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On Monday, May 14, 2018, the Federal Communications Commission (“FCC”) issued a public notice seeking comment on interpretation of the Telephone Consumer Protection Act (“TCPA”) in light of the D.C. Circuit’s decision in ACA International v. FCC. The notice reflects an intent by the FCC to take up the proper interpretation of the TCPA promptly. Specifically, the FCC seeks comment on key areas of the TCPA, including:

  • How to interpret “capacity” in light of the D.C. Circuit’s decision in ACA, including the amount of user effort required to enable a device to function as an automatic telephone dialing system (“ATDS”);
  • The functions a device must be able to perform to qualify as an ATDS, including whether the word “automatic” envisions only non-manual dialing of telephone numbers;
  • How to treat reassigned wireless numbers and how to interpret the term “called party” for reassigned numbers, including whether the term refers to the person the caller expected to reach, the party the caller reasonably expected to reach, or the person actually reached;
  • Revocation of prior consent, including particular opt-out methods that would suffice to revoke consent;
  • The scope of the term “person” under the statute, and whether it includes federal government contractors; and
  • The appropriate limit for calls made to a reassigned number.

The initial comment period closes on June 13, 2018 and the reply comment period closes on June 28, 2018, meaning that the issues would be ripe for decision by the FCC in short order.

The ACA decision was immediately hailed by current FCC Chairman Ajit Pai, who said in a statement that the “unanimous D.C. Circuit decision addresses yet another example of the prior FCC’s disregard for the law and regulatory overreach. As the court explains, the agency’s 2015 ruling placed every American consumer with a smartphone at substantial risk of violating federal law. That’s why I dissented from the FCC’s misguided decision and am pleased that the D.C. Circuit too has rejected it.” Commissioners O’Rielly and Carr similarly praised the decision, giving Chairman Pai the necessary majority to effect major change in the TCPA landscape.

The call for comments also follows on the heels of a petition filed with the FCC by the U.S. Chamber of Commerce and 17 trade groups. The petition focused solely on the definition of an ATDS. Like the FCC’s request for comment, the petition tracks the language of the D.C. Circuit’s decision in ACA, where it struck down major portions of the FCC’s previous expansive interpretations of the TCPA, including its definition of an ATDS. While the FCC has taken the position for 15 years that a predictive dialer is an ATDS, the D.C. Circuit found that the 2015 Order and its predecessors do not give a clear answer as to whether a device qualifies as an ATDS only if it can generate random or sequential numbers for dialing. The U.S. Chamber petition urges the FCC to confirm that equipment must use a random or sequential number generator to store or produce numbers and dial those numbers without human intervention to qualify as an ATDS and to find that only calls made using actual ATDS capabilities are subject to the TCPA. Calling the ACA decision “an opportunity to restore rationality to . . . the TCPA,” the groups ask the Commission to issue a declaratory ruling as soon as possible to clarify the ATDS definition.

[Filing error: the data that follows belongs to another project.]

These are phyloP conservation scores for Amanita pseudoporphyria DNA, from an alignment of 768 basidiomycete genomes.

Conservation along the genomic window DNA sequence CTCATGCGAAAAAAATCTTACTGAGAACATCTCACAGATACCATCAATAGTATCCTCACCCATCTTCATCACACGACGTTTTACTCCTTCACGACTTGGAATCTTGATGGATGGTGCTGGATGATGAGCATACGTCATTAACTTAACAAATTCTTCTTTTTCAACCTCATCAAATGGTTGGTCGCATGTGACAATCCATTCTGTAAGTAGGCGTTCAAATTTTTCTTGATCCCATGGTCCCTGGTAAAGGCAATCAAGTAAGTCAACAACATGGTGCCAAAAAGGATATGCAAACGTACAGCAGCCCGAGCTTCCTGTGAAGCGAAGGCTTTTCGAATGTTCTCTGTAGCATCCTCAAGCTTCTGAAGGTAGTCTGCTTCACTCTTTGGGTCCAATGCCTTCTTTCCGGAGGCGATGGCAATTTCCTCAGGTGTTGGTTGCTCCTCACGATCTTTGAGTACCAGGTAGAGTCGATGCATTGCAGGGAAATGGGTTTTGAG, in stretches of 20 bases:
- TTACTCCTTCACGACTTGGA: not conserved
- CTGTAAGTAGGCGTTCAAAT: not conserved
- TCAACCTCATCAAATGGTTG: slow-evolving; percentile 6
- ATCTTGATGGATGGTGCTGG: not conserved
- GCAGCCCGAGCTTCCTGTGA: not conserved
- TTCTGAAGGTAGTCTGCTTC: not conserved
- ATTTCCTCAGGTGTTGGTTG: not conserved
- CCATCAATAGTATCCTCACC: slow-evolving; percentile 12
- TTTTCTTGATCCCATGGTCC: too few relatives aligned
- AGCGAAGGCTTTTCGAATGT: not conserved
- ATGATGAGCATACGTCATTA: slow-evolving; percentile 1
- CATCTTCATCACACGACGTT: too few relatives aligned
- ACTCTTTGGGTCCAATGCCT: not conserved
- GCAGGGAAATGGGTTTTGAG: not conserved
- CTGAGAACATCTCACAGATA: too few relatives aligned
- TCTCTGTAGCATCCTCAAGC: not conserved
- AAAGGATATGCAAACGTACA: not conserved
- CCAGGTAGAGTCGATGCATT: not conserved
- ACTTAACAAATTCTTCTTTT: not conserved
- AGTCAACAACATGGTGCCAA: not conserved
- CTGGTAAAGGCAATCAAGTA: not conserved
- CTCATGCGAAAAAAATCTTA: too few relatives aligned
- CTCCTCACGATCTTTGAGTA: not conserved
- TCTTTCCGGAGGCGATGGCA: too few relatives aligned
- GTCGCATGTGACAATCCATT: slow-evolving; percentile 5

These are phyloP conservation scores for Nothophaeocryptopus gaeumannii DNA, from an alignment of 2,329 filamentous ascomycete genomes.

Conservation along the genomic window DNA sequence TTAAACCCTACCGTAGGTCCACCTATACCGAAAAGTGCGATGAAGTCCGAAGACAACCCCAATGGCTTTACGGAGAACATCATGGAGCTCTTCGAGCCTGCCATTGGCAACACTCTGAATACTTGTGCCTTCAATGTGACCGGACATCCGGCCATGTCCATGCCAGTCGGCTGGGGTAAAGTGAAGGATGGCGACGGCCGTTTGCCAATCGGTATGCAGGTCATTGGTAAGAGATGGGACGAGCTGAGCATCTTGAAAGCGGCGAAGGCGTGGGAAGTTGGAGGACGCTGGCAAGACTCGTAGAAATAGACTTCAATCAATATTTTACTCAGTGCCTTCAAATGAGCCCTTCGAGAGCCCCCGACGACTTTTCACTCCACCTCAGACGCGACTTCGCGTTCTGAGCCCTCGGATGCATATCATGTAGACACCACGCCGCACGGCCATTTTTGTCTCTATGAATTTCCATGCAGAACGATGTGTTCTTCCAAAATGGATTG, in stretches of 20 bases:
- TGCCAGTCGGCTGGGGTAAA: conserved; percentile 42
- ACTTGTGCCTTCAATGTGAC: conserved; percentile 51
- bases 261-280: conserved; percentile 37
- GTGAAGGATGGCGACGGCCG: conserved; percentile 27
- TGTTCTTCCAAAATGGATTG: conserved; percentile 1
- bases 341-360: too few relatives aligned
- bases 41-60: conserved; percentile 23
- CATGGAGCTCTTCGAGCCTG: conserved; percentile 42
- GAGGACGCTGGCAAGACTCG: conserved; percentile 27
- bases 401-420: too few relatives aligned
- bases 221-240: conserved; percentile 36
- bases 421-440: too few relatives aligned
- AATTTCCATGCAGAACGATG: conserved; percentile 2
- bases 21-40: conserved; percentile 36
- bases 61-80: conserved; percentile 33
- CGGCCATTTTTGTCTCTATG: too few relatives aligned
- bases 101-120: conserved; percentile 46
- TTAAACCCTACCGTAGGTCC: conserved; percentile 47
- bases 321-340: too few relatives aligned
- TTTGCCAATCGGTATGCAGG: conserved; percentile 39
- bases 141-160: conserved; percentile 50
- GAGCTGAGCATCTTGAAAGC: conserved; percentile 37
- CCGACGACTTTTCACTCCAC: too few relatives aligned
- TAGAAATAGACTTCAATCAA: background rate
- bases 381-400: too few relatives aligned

In sum, the groundwork is being laid at the FCC for a major change in interpretation of the TCPA, and the changes under consideration would substantially reduce the legal risks for companies using telephony to contact consumers.

Troutman Sanders LLP has unique industry-leading expertise with the TCPA, with experience gained trying TCPA cases to verdict and advising Fortune 500 companies regarding their compliance strategy. We will continue to monitor legislative developments and regulatory implementation of the TCPA in order to identify and advise on potential risks.

The District of Nevada recently applied the D.C. Circuit’s decision in ACA International v. FCC and granted summary judgment in favor of the defendant on plaintiff’s Telephone Consumer Protection Act claim.  Specifically, the Court held in Marshall v. The CBE Group, Inc. that CBE’s phone system does not qualify as an automatic telephone dialing system, commonly referred to as an “ATDS.”

Plaintiff Gretta Marshall filed suit against CBE, a third-party debt collector, alleging that it violated the TCPA and the Fair Debt Collection Practices Act through its collection efforts related to her outstanding bill.  Marshall alleged that CBE’s agents used an ATDS to contact her in violation of the TCPA.  CBE places calls using a Manual Clicker Application (“MCA”), requiring the call agent to click a bullseye on a computer screen to place a call.  When a CBE agent clicks the bullseye, a call is sent through a cloud-based connectivity pass-through, LiveVox, and then the CBE agent is connected with the person to whom the call is placed.

In analyzing CBE’s “communication infrastructure,” the Court stated that in light of the ACA v. FCC decision, it would apply the statutory language defining an ATDS, resulting in a focus on whether CBE’s phone equipment has the capacity to produce or store phone numbers to be called using a random or sequential number generator.  The Court noted that the overwhelming authority held that “point and click” dialing systems, used in unison with cloud-based pass-through services, did not qualify as ATDSs due to the human intervention required to place the call.  Applying this rationale, the Court found that CBE agents who were required to click the bullseye were “integral to initiating outbound calls.”  This finding weighed in favor of finding that the MCA, used with LiveVox, was not an ATDS.